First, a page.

Flamboyant rock musical marking the film debut for maverick pop singer Prince. Prince stars as The Kid, an ambitious and talented young musician from a harsh, poverty-stricken background struggling to win love and musical recognition in Minneapolis. When he meets fellow aspiring singer Appollonia (Appollonia Kitero), he is completely smitten - but when he replicates the abusive behaviour of his father (Clarence Williams III), he looks set to lose her forever. Can he win her back from his arch enemy, lead singer of rival group 'The Time' Morris Day? Essentially a vehicle for the tracks from his album of the same name, the film is loosely based on events in Prince's early career.
While "rock musical" remains a phrase used by sadistic parents to give their offspring nightmares the genre does occasionally throw up the odd gem, Purple Rain
being perhaps the shiniest example. Given the theatricality of Prince's stage shows, it was only a matter of time before the diminutive pop potentate found himself a big-screen vehicle but few could have predicted that Purple Rain
would become nothing less than a cultural phenomenon. The story, co-written by one-time Starsky & Hutch
scripter William Blinn, may be a somewhat hackneyed tale with His Purpleness overcoming a troubled background and musical rival Morris Day to achieve his dreams of rock stardom. However, the cast, which also includes Prince protegée Appollonia, rises above the clichés to hand in a set of performances which, while never likely to trouble the Oscars, prove that all concerned can at least play a rough approximation of themselves with minimal difficulty. What really helped push the film's box-office receipts through the roof, however, was its soundtrack featuring a clutch of hit singles--notably "When Doves Cry"--and which cemented our pint-sized hero's position as one of the globe's premiere performing artists. Sadly, subsequent attempts to re-bottle this particular brand of lightning with Under a Cherry Moon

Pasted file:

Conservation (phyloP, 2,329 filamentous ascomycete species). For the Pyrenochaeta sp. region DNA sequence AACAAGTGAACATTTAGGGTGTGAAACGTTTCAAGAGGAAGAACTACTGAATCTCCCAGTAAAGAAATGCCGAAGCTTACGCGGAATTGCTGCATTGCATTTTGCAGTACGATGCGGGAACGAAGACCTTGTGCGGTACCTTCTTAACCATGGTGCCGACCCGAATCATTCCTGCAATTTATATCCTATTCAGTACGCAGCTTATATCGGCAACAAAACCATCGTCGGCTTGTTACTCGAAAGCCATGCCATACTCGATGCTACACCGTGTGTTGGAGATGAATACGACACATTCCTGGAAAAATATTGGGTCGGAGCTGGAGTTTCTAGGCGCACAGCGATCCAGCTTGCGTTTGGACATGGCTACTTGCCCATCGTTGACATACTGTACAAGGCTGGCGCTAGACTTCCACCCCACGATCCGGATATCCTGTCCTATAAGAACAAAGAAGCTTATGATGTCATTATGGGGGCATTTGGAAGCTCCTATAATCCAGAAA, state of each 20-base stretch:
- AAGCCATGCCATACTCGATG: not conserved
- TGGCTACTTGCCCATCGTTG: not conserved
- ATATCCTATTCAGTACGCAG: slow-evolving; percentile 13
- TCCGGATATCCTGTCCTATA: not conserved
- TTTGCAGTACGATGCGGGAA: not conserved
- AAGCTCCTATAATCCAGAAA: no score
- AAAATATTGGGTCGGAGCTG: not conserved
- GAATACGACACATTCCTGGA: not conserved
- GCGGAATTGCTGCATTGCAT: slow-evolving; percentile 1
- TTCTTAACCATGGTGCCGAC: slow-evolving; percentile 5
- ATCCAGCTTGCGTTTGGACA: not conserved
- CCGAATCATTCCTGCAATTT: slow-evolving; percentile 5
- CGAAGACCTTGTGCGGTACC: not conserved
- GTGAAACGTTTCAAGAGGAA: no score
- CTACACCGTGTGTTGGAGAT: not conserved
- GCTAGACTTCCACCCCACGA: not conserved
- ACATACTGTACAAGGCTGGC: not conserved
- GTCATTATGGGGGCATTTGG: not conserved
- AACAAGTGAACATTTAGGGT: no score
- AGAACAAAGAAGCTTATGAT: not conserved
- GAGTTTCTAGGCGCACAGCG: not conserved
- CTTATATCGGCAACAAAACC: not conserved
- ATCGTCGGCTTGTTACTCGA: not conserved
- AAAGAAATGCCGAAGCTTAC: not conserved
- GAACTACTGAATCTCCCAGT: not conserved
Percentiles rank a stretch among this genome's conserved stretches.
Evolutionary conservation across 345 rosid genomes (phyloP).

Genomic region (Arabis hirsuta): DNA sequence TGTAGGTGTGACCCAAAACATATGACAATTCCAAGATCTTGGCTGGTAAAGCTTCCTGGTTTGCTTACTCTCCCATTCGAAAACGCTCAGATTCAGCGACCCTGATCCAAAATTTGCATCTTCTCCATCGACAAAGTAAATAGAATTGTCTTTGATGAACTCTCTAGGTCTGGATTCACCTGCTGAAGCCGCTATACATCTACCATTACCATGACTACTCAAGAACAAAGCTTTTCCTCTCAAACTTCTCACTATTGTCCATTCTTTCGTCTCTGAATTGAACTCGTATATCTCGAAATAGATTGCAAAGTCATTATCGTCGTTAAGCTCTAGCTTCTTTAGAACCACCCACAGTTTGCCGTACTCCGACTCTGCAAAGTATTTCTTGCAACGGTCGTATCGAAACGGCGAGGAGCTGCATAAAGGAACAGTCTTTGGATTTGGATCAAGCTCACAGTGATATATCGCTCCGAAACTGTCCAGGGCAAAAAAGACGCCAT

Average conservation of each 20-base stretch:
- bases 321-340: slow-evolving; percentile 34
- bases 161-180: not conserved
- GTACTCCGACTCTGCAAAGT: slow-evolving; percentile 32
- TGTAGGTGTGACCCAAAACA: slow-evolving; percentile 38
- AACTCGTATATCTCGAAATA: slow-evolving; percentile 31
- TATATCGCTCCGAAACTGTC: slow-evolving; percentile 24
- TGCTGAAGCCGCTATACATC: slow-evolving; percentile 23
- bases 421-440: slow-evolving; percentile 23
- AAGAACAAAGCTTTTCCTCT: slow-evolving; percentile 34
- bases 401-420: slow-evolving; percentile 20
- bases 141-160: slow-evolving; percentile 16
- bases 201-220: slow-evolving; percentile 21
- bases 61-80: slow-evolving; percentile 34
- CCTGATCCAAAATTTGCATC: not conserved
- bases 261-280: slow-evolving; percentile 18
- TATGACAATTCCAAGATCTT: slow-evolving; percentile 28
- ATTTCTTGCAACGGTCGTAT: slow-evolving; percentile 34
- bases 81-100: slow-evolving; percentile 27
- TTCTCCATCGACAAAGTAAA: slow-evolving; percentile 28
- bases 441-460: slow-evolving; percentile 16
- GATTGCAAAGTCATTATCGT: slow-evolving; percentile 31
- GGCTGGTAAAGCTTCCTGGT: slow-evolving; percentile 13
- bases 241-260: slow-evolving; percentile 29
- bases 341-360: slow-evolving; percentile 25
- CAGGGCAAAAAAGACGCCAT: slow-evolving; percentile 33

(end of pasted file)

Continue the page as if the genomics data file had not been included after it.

and Graffiti Moon
would prove substantially less successful but Purple Rain
still looks--and, more importantly sounds--rarely less than funktastic. --Clark Collis